# Revision history [back]

This is only a partial answer. Applying Cauchy's residue theorem gives the result you expected:

sage: t = var('t', domain='real'); assume(0<t); assume(t<1)
sage: (z0, z1) = var('z0, z1', domain='complex')
sage: f(t, z0, z1) = (z0*z1 - 1)*(z0 - z1)/((t*z0 - 1)*(t*z1 - 1)*(t - z0)*(t - z1)*z0)
sage: g0 = f.residue(z0==t) + f.residue(z0==0)
sage: g10 = g0.residue(z1==t)
sage: g10 = (g10 * (2*pi*I)^2). simplify_full()
sage: g10
-4*pi^2/(t^2 - 1)


This is only a partial answer. Applying Cauchy's residue theorem gives (the opposite of) the result you expected:

sage: t = var('t', domain='real'); assume(0<t); assume(t<1)
sage: (z0, z1) = var('z0, z1', domain='complex')
sage: f(t, z0, z1) = (z0*z1 - 1)*(z0 - z1)/((t*z0 - 1)*(t*z1 - 1)*(t - z0)*(t - z1)*z0)
sage: fi = f/(z0*z1)
sage: g0 = f.residue(z0==t) fi.residue(z0==t) + f.residue(z0==0)
fi.residue(z0==0)
sage: g10 = g0.residue(z1==t)
g0.residue(z1==t) + g0.residue(z1==0)
sage: g10 = (g10 * (2*pi*I)^2). simplify_full()
(2*pi*I)^2).simplify_full()
sage: g10
-4*pi^2/(t^2 4*pi^2/(t^2 - 1)


do you think is wrong the sign?

This is only a partial answer. Applying Cauchy's residue theorem gives (the opposite of) the result you expected:

sage: t = var('t', domain='real'); assume(0<t); assume(t<1)
sage: (z0, z1) = var('z0, z1', domain='complex')
sage: f(t, z0, z1) = (z0*z1 - 1)*(z0 - z1)/((t*z0 - 1)*(t*z1 - 1)*(t - z0)*(t - z1)*z0)
sage: fi = f/(z0*z1)
sage: g0 = fi.residue(z0==t) + fi.residue(z0==0)
sage: g10 = g0.residue(z1==t) + g0.residue(z1==0)
sage: g10 = (g10 * (2*pi*I)^2).simplify_full()
sage: g10
4*pi^2/(t^2 - 1)


do you think is wrong the sign?

This is only a partial answer. Applying Cauchy's residue theorem gives the result you expected:expected (modulo a sign):

sage: t = var('t', domain='real'); assume(0<t); assume(t<1)
sage: (z0, z1) = var('z0, z1', domain='complex')
sage: f(t, z0, z1) = (z0*z1 - 1)*(z0 - z1)/((t*z0 - 1)*(t*z1 - 1)*(t - z0)*(t - z1)*z0)
sage: fi = f/(z0*z1)
sage: g0 = fi.residue(z0==t) + fi.residue(z0==0)
sage: g10 = g0.residue(z1==t) + g0.residue(z1==0)
sage: g10 = (g10 * (2*pi*I)^2).simplify_full()
sage: g10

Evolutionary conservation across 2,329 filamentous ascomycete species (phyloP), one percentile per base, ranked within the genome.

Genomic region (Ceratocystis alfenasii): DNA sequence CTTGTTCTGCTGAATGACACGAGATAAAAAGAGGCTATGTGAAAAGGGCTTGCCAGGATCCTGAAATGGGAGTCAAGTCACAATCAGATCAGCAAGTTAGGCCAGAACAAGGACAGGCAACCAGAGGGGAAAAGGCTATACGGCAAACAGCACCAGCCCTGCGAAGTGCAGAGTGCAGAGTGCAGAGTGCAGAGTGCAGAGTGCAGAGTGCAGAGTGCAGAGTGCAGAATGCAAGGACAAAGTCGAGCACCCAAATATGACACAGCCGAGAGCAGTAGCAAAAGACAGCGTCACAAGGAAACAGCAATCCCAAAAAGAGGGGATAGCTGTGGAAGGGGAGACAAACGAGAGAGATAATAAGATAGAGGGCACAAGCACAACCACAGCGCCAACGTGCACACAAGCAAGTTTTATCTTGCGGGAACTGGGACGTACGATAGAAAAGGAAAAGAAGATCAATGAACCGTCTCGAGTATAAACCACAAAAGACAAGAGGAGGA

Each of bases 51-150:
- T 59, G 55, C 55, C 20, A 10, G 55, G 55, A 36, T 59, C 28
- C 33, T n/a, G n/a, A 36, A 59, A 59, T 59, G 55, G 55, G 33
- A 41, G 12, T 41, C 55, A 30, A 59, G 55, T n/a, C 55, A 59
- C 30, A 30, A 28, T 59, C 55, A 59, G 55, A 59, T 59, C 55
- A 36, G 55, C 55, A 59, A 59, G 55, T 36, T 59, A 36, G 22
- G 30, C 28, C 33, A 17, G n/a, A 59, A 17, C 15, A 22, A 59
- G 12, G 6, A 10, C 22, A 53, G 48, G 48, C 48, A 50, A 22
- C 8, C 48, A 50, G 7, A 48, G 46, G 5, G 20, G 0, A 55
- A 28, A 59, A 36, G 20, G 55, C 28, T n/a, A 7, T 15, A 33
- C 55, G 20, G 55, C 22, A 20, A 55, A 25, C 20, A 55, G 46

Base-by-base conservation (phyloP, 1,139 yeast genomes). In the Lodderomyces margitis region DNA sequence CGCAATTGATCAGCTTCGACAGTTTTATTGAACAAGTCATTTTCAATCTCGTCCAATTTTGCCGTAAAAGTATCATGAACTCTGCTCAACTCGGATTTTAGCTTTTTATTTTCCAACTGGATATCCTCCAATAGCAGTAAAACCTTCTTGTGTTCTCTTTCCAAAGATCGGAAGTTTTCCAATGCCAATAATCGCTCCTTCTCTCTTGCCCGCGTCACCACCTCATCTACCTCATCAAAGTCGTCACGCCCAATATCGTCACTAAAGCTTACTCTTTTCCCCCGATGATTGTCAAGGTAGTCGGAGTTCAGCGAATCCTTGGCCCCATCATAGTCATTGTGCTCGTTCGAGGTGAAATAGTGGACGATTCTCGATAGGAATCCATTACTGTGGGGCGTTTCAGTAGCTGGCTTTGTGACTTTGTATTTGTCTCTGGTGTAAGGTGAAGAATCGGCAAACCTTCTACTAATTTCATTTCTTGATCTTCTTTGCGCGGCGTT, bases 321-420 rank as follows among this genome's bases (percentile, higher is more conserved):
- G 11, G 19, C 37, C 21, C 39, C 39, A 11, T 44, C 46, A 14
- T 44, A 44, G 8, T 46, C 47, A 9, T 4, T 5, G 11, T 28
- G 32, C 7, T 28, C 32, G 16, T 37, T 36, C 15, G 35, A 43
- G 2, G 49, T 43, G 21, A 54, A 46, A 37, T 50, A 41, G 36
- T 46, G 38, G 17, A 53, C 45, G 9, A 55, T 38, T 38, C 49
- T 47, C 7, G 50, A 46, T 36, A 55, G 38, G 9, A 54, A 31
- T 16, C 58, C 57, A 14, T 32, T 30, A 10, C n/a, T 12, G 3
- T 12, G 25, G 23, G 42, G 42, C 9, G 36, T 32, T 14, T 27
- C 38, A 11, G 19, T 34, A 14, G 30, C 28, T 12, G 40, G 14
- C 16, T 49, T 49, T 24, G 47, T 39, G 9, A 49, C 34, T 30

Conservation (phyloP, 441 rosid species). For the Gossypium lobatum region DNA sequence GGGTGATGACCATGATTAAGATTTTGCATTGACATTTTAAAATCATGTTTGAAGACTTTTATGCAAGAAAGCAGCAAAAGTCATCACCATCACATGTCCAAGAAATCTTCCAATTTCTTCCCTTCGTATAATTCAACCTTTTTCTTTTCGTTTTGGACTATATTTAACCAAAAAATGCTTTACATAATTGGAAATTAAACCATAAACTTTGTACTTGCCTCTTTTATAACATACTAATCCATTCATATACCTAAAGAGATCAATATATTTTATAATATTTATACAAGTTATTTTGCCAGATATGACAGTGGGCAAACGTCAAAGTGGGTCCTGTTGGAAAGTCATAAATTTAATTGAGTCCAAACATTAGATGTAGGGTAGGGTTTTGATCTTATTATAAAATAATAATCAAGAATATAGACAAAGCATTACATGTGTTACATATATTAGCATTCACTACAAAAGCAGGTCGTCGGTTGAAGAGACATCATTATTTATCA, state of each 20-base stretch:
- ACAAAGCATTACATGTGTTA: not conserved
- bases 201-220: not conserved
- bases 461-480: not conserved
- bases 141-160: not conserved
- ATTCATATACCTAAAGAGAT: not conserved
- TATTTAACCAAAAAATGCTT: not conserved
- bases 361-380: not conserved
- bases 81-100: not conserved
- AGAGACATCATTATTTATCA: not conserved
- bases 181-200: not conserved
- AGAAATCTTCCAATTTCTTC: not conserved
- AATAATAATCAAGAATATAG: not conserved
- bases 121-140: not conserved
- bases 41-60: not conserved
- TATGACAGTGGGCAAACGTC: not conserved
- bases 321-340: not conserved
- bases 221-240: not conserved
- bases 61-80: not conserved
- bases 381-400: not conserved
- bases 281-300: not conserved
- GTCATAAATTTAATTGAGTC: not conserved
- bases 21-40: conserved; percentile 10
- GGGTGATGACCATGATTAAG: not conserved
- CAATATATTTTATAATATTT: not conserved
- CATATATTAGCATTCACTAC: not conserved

4*pi^2/(t^2 - 1)


do you i think is wrong the sign?

the sign is the good one, because the change of variables is rather $\frac{dz_j}{i z_j}$ for $j=0, 1$, isn't it?

moreover, for the integrals in $\theta$ i'm getting $-4\pi^2/t^2$. this is clearly contradictory with the result above and also with the symbolic integrals but evaluated at $t=0$:

sage: (theta0, theta1) = var('theta0, theta1', domain='real')
sage: g = -f.subs({t:0, z0: exp(I*theta0), z1: exp(I*theta1)})
sage: g.integrate(theta0, 0, 2*pi).integrate(theta1, 0, 2*pi).simplify_full()
-4*pi^2


for this, i would suspect some bug is going on with the trigonometric integrals, although i cannot confirm the issue.. maybe try with other interfaces? (algorithm keyword).

Applying Cauchy's residue theorem gives the result you expected (modulo a sign):

sage: t = var('t', domain='real'); assume(0<t); assume(t<1)
sage: (z0, z1) = var('z0, z1', domain='complex')
sage: f(t, z0, z1) = (z0*z1 - 1)*(z0 - z1)/((t*z0 - 1)*(t*z1 - 1)*(t - z0)*(t - z1)*z0)
sage: fi = f/(z0*z1)
sage: g0 = fi.residue(z0==t) + fi.residue(z0==0)
sage: g10 = g0.residue(z1==t) + g0.residue(z1==0)
sage: g10 = (g10 * (2*pi*I)^2).simplify_full()
sage: g10
4*pi^2/(t^2 - 1)


i think the sign is the good one, because the change of variables is rather $\frac{dz_j}{i z_j}$ for $j=0, 1$, isn't it?

moreover, for the integrals in $\theta$ i'm getting $-4\pi^2/t^2$. $-4\pi^2/t^2$, irrespective of the order of integration. but this is clearly contradictory with the result above and also with the symbolic integrals but evaluated at $t=0$:

sage: (theta0, theta1) = var('theta0, theta1', domain='real')
sage: g = -f.subs({t:0, z0: exp(I*theta0), z1: exp(I*theta1)})
sage: g.integrate(theta0, 0, 2*pi).integrate(theta1, 0, 2*pi).simplify_full()
-4*pi^2


for this, i would suspect some bug is going on with the trigonometric integrals, although i cannot confirm the issue.. maybe try with other interfaces? (algorithm keyword).

Applying Cauchy's residue theorem gives the result you expected (modulo a sign):

sage: t = var('t', domain='real'); assume(0<t); assume(t<1)
sage: (z0, z1) = var('z0, z1', domain='complex')
sage: f(t, z0, z1) = (z0*z1 - 1)*(z0 - z1)/((t*z0 - 1)*(t*z1 - 1)*(t - z0)*(t - z1)*z0)
sage: fi = f/(z0*z1)
sage: g0 = fi.residue(z0==t) + fi.residue(z0==0)
sage: g10 = g0.residue(z1==t) + g0.residue(z1==0)
sage: g10 = (g10 * (2*pi*I)^2).simplify_full()
sage: g10
4*pi^2/(t^2 - 1)


i think the sign is the good one, because the change of variables is rather $\frac{dz_j}{i z_j}$ for $j=0, 1$, isn't it?

moreover, for the integrals in $\theta$ i'm getting $-4\pi^2/t^2$, irrespective of the order of integration. but this is clearly contradictory with the result above and also with the symbolic integrals but evaluated pre-evaluated at $t=0$:

sage: (theta0, theta1) = var('theta0, theta1', domain='real')
sage: g = -f.subs({t:0, z0: exp(I*theta0), z1: exp(I*theta1)})
sage: g.integrate(theta0, 0, 2*pi).integrate(theta1, 0, 2*pi).simplify_full()
-4*pi^2


for this, i would suspect some bug is going on with the trigonometric integrals, although i cannot confirm the issue.. maybe try with other interfaces? (algorithm keyword).